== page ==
SIMPLECHESS

Another Catalan in game six

The players repeated the line of their second match game, with Anand varying by giving up the bishop pair for rapid development.
Topalov freed himself by giving back a pawn to liberate his pieces and in the jostling of Anand's knights against Topalov's bishops honours were even.
Anand keeps his nose ahead in the match situation.

GameWhite--Black--ResultOpeningmoves
1Veselin TopalovBUL2805Viswanathan AnandIND27871-0Grünfeld defence30
2Viswanathan AnandIND2787Veselin TopalovBUL28051-0Catalan opening43
3Veselin TopalovBUL2805Viswanathan AnandIND27870.5-0.5Slav defence46
4Viswanathan AnandIND2787Veselin TopalovBUL28051-0Catalan opening32
5Veselin TopalovBUL2805Viswanathan AnandIND27870.5-0.5Slav defence44
6Viswanathan AnandIND2787Veselin TopalovBUL28050.5-0.5Catalan opening58

Score after six games: Anand 3.5 Topalov 2.5

If either player obtains 6.5 or more over the twelve scheduled games they will win the match and thus be crowned as World Champion.

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Viswanathan Anand (2787) - Veselin Topalov (2805)

Sofia WCM (6th game) 01.05.2010

Catalan opening (E04)

1.d4 ♘f6 2.c4 e6 3.♘f3 d5 4.g3 dxc4 5.♗g2 a6 6.♘e5 c5 7.♘a3 cxd4 8.♘axc4 ♗c5 9.0-0 0-0 10.♗g5

In the second match game Anand tried 10.♗d2 and went on to win although it was not evident that White achieved any opening advantage.

10...h6 11.♗xf6 ♕xf6

Also after 11...gxf6 12.♘d3 ♗e7 13.♕d2 ♔h7 14.♖ac1 ♖a7 15.♕f4 Raetsky,A-Panchanathan,M Biel 2004, White seemed to obtain plenty of play for his pawn.

12.♘d3

Apart from sacrificing a pawn in the opening, Anand cedes the bishop pair but has well placed minor pieces and a lead in development in compensation.

12...♗a7

13.♕a4!?

A surprising square as there is always the risk of the counter ...b7-b5 becoming dangerous.

13...♘c6!

Topalov aims for good piece deployment and is willing to return the pawn.

If instead 13...b5? then simply 14.♕c2 bxc4 15.♕xc4 when White threatens the rook on a8 and so regains his material.

14.♖ac1!?

After 14.♗xc6 bxc6 15.♕xc6 ♖b8 the idea of ...♗b7 seems fine for Black who has some open lines for his pieces.

14...e5

Again the Bulgarian shows his preference for open piece play. An alternative that comes into consideration is 14...♗d7 15.♘d6 ♘e5, but the position remains murky after 16.♕a5.

15.♗xc6 b5 16.♕c2 ♕xc6 17.♘cxe5

White has established material 'equality' but the slightly unusual scenario of 'two knights versus two bishops' has arisen. The bishops are not bad, but the knights seem to have enough good squares to keep them in check, especially as Black's slightly inferior pawn structure (isolated queen's pawn with no attack) doesn't offer him any pawn levers.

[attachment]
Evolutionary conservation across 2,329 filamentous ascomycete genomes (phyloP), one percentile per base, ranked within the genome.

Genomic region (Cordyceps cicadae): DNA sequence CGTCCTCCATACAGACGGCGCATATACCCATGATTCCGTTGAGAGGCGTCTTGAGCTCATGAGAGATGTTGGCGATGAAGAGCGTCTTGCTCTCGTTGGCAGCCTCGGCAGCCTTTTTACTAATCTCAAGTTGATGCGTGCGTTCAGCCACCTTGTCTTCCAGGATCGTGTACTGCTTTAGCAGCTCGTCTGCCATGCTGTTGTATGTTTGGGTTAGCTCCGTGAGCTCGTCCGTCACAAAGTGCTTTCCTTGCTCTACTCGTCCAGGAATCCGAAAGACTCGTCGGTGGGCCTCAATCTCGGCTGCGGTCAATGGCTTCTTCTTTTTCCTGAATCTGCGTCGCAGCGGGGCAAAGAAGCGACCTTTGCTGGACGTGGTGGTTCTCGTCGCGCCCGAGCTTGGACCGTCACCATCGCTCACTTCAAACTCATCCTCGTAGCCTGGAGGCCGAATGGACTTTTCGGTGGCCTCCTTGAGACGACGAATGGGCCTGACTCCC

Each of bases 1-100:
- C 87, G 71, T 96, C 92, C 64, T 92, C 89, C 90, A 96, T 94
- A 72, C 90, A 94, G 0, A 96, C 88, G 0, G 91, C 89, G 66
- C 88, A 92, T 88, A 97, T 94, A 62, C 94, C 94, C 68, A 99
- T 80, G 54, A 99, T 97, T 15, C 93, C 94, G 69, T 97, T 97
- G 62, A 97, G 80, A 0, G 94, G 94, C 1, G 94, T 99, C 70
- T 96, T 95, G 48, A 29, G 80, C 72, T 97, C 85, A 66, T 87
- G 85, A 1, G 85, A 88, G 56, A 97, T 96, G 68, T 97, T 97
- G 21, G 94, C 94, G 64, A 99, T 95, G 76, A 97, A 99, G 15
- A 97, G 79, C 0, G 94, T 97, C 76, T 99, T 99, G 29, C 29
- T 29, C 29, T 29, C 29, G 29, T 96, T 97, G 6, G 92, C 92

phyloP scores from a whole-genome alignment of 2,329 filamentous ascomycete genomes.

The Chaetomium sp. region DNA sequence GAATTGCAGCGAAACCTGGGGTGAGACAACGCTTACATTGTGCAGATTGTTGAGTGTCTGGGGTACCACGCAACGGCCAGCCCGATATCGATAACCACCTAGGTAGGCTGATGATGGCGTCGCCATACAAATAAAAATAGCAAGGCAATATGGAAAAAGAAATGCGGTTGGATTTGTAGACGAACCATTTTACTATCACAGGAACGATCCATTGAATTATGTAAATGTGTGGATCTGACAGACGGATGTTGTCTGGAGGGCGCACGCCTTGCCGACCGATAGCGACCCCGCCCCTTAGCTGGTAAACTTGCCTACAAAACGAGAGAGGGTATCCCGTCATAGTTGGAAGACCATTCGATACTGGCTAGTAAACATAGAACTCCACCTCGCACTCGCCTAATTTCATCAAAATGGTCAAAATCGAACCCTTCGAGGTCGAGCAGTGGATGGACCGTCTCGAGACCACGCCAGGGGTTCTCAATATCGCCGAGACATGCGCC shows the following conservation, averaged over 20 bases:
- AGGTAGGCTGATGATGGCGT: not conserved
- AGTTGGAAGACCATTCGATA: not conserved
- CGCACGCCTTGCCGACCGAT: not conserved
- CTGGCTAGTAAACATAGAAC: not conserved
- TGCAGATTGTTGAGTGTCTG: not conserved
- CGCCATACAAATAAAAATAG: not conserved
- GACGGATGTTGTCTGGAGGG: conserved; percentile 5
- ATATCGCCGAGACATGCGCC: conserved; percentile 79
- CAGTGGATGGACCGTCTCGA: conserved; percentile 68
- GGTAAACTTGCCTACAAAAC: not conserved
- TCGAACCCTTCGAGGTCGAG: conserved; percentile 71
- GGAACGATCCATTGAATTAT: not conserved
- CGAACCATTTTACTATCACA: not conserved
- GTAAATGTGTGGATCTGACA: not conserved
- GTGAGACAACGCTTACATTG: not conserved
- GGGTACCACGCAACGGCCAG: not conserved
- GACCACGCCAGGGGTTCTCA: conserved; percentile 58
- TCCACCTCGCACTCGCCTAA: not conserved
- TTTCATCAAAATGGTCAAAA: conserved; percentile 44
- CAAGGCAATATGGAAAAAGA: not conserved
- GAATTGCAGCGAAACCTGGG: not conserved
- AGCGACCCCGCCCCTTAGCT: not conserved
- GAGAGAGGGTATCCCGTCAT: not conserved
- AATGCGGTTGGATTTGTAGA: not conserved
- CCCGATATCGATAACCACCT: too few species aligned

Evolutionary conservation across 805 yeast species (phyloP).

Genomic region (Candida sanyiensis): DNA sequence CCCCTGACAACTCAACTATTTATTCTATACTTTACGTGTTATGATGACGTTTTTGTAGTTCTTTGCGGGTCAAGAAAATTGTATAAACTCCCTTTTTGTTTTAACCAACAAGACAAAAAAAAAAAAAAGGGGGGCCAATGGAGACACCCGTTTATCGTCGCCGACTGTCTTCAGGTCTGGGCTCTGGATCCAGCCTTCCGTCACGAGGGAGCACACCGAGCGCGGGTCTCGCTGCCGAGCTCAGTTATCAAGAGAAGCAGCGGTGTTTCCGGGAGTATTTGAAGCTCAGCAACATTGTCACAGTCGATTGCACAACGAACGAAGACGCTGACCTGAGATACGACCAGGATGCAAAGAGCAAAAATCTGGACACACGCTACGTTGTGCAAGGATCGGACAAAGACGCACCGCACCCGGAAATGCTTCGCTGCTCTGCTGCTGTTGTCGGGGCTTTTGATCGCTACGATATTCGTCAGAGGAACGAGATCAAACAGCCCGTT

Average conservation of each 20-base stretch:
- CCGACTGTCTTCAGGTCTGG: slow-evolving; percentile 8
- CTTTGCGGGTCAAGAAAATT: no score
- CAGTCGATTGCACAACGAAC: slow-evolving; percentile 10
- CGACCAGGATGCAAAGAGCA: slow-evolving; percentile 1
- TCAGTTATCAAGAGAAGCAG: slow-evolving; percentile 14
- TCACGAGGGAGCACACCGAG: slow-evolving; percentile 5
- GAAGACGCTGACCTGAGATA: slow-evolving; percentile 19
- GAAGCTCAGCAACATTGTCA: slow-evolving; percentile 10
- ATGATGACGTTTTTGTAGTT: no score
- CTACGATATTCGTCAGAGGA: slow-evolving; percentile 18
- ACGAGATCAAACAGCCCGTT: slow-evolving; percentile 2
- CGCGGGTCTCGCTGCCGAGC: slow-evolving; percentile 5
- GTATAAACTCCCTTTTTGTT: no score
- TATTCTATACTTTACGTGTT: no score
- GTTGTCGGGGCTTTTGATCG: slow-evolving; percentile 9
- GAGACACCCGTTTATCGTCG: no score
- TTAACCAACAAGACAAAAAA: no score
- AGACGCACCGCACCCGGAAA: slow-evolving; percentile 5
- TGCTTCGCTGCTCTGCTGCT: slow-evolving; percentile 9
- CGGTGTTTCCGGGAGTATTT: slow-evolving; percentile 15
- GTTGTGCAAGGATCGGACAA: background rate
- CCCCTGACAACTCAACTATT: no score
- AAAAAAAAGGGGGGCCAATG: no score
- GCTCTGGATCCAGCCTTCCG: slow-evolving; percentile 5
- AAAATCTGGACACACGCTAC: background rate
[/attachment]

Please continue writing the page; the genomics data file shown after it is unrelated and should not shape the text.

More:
17...♕e4 18.♕c6 ♗b7 19.♕xe4 ♗xe4 20.♖c2

Black's bishops could potentially give him an advantage so Anand is careful to maintain control of the c-file.

20...♖fe8 21.♖fc1 f6 22.♘d7 ♗f5

Now the knights and bishops chase each other around the board for a while!

23.♘7c5 ♗b6 24.♘b7 ♗d7 25.♘f4 ♖ab8 26.♘d6 ♖e5 27.♘c8 ♗a5 28.♘d3 ♖e8 29.♘a7

What a strange dance! Knights are not particularly happy on the rim but from here it is heading for the influential square c6.

29...♗b6 30.♘c6 ♖b7 31.♘cb4 a5 32.♘d5

Anand has finally been able to force the exchange of one pair of minor pieces (♘-c5 and ♘xb6 are threatened), reducing the chances for Black to seize control.

32...a4 33.♘xb6 ♖xb6 34.♘c5 ♗f5 35.♖d2 ♖c6 36.b4 axb3 37.axb3 b4!

Otherwise if White were able to play b3-b4 he would have a nice bind, so Topalov finds an active solution.

38.♖xd4 ♖xe2 39.♖xb4 ♗h3

The point. White's first rank is weak so he cannot do anything with his extra pawn. Incidentally the threat is ...♖xc6.

40.♖bc4 ♖d6 41.♖e4 ♖b2 42.♖ee1

Bolstering the first rank.

42...♖dd2 43.♘e4 ♖d4 44.♘c5 ♖dd2 45.♘e4 ♖d3

Gamely avoiding the repetition, but a draw is on the cards anyway.

46.♖b1 ♖dxb3 47.♘d2 ♖b4 48.f3

Releasing his king from any potential mating tricks. With only pawns remaining on one wing the result is now inevitable.

48...g5 49.♖xb2 ♖xb2 50.♖d1 ♔f7 51.♔f2 h5 52.♔e3 ♖c2 53.♖a1 ♔g6 54.♖a6 ♗f5 55.♖d6 ♖c3+ 56.♔f2 ♖c2 57.♔e3 ♖c3+ 58.♔f2 ♖c2

½-½

My impression is that Topalov had no particular problems here and his active defence will have benefitted his confidence after a couple of earlier losses in the Catalan.

The onus is now on Anand to find something more testing as he'll be aiming to win at least one more White, just in case something goes wrong in one game as Black.

The next game will be on Monday the 3rd of May. Will it be another Slav?

For more information official tournament site


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